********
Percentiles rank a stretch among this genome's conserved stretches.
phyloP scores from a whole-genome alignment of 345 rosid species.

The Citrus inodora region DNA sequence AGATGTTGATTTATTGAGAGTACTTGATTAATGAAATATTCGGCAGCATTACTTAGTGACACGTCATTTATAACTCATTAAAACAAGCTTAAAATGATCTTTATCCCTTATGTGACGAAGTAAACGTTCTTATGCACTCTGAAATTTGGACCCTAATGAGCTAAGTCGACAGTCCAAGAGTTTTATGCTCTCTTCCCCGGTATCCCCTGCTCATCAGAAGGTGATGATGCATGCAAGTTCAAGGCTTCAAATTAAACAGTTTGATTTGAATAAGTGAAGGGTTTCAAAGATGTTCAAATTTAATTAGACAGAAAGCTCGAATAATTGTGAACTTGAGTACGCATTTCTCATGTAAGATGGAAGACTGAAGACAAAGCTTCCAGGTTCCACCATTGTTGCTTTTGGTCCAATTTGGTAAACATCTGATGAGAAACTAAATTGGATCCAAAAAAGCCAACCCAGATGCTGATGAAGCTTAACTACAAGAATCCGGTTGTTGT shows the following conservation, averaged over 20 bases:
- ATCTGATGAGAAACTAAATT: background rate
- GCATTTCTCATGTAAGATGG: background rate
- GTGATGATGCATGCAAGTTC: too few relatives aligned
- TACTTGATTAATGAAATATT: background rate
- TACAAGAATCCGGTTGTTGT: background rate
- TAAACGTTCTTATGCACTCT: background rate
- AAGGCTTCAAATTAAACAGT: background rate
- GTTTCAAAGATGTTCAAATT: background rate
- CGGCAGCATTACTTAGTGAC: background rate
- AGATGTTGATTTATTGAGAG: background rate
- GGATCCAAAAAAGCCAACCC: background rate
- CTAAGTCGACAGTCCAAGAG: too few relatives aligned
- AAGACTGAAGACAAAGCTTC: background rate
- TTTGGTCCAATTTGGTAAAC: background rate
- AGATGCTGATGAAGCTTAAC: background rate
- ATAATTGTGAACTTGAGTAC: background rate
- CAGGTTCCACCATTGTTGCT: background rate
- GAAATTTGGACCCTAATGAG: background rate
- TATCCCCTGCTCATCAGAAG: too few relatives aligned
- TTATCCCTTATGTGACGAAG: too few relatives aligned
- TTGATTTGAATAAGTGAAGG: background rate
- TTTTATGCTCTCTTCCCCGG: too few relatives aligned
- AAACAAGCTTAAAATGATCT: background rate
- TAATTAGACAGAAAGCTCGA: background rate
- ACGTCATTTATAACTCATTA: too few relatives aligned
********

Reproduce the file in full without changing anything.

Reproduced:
Percentiles rank a stretch among this genome's conserved stretches.
phyloP scores from a whole-genome alignment of 345 rosid species.

The Citrus inodora region DNA sequence AGATGTTGATTTATTGAGAGTACTTGATTAATGAAATATTCGGCAGCATTACTTAGTGACACGTCATTTATAACTCATTAAAACAAGCTTAAAATGATCTTTATCCCTTATGTGACGAAGTAAACGTTCTTATGCACTCTGAAATTTGGACCCTAATGAGCTAAGTCGACAGTCCAAGAGTTTTATGCTCTCTTCCCCGGTATCCCCTGCTCATCAGAAGGTGATGATGCATGCAAGTTCAAGGCTTCAAATTAAACAGTTTGATTTGAATAAGTGAAGGGTTTCAAAGATGTTCAAATTTAATTAGACAGAAAGCTCGAATAATTGTGAACTTGAGTACGCATTTCTCATGTAAGATGGAAGACTGAAGACAAAGCTTCCAGGTTCCACCATTGTTGCTTTTGGTCCAATTTGGTAAACATCTGATGAGAAACTAAATTGGATCCAAAAAAGCCAACCCAGATGCTGATGAAGCTTAACTACAAGAATCCGGTTGTTGT shows the following conservation, averaged over 20 bases:
- ATCTGATGAGAAACTAAATT: background rate
- GCATTTCTCATGTAAGATGG: background rate
- GTGATGATGCATGCAAGTTC: too few relatives aligned
- TACTTGATTAATGAAATATT: background rate
- TACAAGAATCCGGTTGTTGT: background rate
- TAAACGTTCTTATGCACTCT: background rate
- AAGGCTTCAAATTAAACAGT: background rate
- GTTTCAAAGATGTTCAAATT: background rate
- CGGCAGCATTACTTAGTGAC: background rate
- AGATGTTGATTTATTGAGAG: background rate
- GGATCCAAAAAAGCCAACCC: background rate
- CTAAGTCGACAGTCCAAGAG: too few relatives aligned
- AAGACTGAAGACAAAGCTTC: background rate
- TTTGGTCCAATTTGGTAAAC: background rate
- AGATGCTGATGAAGCTTAAC: background rate
- ATAATTGTGAACTTGAGTAC: background rate
- CAGGTTCCACCATTGTTGCT: background rate
- GAAATTTGGACCCTAATGAG: background rate
- TATCCCCTGCTCATCAGAAG: too few relatives aligned
- TTATCCCTTATGTGACGAAG: too few relatives aligned
- TTGATTTGAATAAGTGAAGG: background rate
- TTTTATGCTCTCTTCCCCGG: too few relatives aligned
- AAACAAGCTTAAAATGATCT: background rate
- TAATTAGACAGAAAGCTCGA: background rate
- ACGTCATTTATAACTCATTA: too few relatives aligned